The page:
IN RE: DESTINY A.K. (Anonymous), SCO Family of Services, et al., respondents, Barbara M. (Anonymous), appellant.
Appeal by the mother from an order of disposition of the Family Court, Queens County (Maria Arias, J.), dated February 23, 2015. The order, after a dispositional hearing, terminated the mother's parental rights and transferred custody and guardianship of the subject child to SCO Family Services for the purpose of adoption. The appeal from the order of disposition brings up for review an order of fact-finding of that court dated February 28, 2012, which, after a fact-finding hearing, found that the mother permanently neglected the subject child.
ORDERED that the order of disposition is affirmed, without costs or disbursements.
Contrary to the mother's contention, the Family Court properly found that she permanently neglected the subject child. The petitioner established by clear and convincing evidence that it made diligent efforts to assist the mother in maintaining contact with the child and planning for the child's future (see Social Services Law § 384–b; Matter of Star Leslie W., 63 N.Y.2d 136, 142; Matter of Sheila G., 61 N.Y.2d 368, 373; Matter of Beyonce H. [Baranaca H.], 85 AD3d 1168, 1169). These efforts included facilitating visitation, providing the mother with referrals for drug treatment programs and mental health evaluations, advising the mother of the need for her to attend and complete such programs, and advising the mother how to secure adequate housing for herself and the child (see Matter of Giavanna M. [Cynthia M.-B.], 133 AD3d 760, 760–761; Matter of Teshana Tracey T. [Janet T.], 71 AD3d 1032, 1033; Matter of Arthur C., 66 AD3d 1009, 1011; Matter of Danielle Joy K., 60 AD3d 948, 949). Despite the petitioner's diligent efforts, the mother failed to substantially and repeatedly maintain contact with or plan for the future of the child (see Social Services Law § 384–b; Matter of Janaesha J.E. [Monasha A .B.], 137 AD3d 908, 909). In particular, the mother missed numerous supervised visitations with the child and failed to correct issues preventing reunification, such as her anger management problem, her inability to maintain an income, and her lack of appreciation for the child's special needs (see Matter of Janaesha J.E. [Monasha A.B.], 137 AD3d at 909; Matter of Sorin P., 58 AD3d 743, 744; Matter of Ray A., 30 AD3d 410, 411).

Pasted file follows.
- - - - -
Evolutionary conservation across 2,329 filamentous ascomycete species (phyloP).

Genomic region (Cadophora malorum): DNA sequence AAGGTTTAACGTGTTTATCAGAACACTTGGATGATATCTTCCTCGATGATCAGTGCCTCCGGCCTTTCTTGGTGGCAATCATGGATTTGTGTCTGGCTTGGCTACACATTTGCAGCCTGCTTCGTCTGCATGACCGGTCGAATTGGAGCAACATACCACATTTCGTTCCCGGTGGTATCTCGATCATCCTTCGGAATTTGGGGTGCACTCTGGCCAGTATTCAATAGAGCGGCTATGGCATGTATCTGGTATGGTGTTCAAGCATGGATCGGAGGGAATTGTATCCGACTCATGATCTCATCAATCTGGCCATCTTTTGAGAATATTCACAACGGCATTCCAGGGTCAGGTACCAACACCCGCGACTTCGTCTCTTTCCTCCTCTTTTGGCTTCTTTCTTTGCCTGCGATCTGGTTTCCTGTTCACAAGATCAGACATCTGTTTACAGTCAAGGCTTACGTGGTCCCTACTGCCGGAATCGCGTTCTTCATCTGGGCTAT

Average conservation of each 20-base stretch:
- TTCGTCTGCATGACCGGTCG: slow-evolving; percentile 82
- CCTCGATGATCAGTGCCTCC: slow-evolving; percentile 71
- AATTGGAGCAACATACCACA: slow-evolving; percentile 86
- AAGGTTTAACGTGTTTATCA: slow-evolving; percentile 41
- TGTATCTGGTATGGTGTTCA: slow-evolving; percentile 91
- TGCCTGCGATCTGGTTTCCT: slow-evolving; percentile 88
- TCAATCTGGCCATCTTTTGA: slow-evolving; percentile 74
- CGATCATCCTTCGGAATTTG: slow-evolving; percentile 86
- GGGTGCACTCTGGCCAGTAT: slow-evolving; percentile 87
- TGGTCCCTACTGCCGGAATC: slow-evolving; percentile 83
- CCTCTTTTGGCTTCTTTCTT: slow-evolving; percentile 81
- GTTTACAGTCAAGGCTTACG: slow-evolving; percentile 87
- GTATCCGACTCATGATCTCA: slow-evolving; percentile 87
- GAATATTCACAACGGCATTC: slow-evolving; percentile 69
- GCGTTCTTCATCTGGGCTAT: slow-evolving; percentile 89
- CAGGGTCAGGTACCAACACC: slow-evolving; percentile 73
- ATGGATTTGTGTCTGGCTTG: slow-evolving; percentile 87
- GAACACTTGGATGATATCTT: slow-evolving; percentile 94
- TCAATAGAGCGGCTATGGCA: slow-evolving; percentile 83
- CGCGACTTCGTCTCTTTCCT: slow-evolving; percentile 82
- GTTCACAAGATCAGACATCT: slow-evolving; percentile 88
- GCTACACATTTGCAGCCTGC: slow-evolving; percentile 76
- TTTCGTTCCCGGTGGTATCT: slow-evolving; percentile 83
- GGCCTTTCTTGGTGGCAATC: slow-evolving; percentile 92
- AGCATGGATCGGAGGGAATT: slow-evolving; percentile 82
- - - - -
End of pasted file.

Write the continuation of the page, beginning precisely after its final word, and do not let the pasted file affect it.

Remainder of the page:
The Family Court also properly determined that it was in the child's best interests to terminate the mother's parental rights and free the child for adoption by her foster mother (see Matter of Jordan E.G.L. [Christina D.L.], 108 AD3d 546, 547; Matter of Todd Andre'D. [Kenyetta L.], 88 AD3d 876, 876).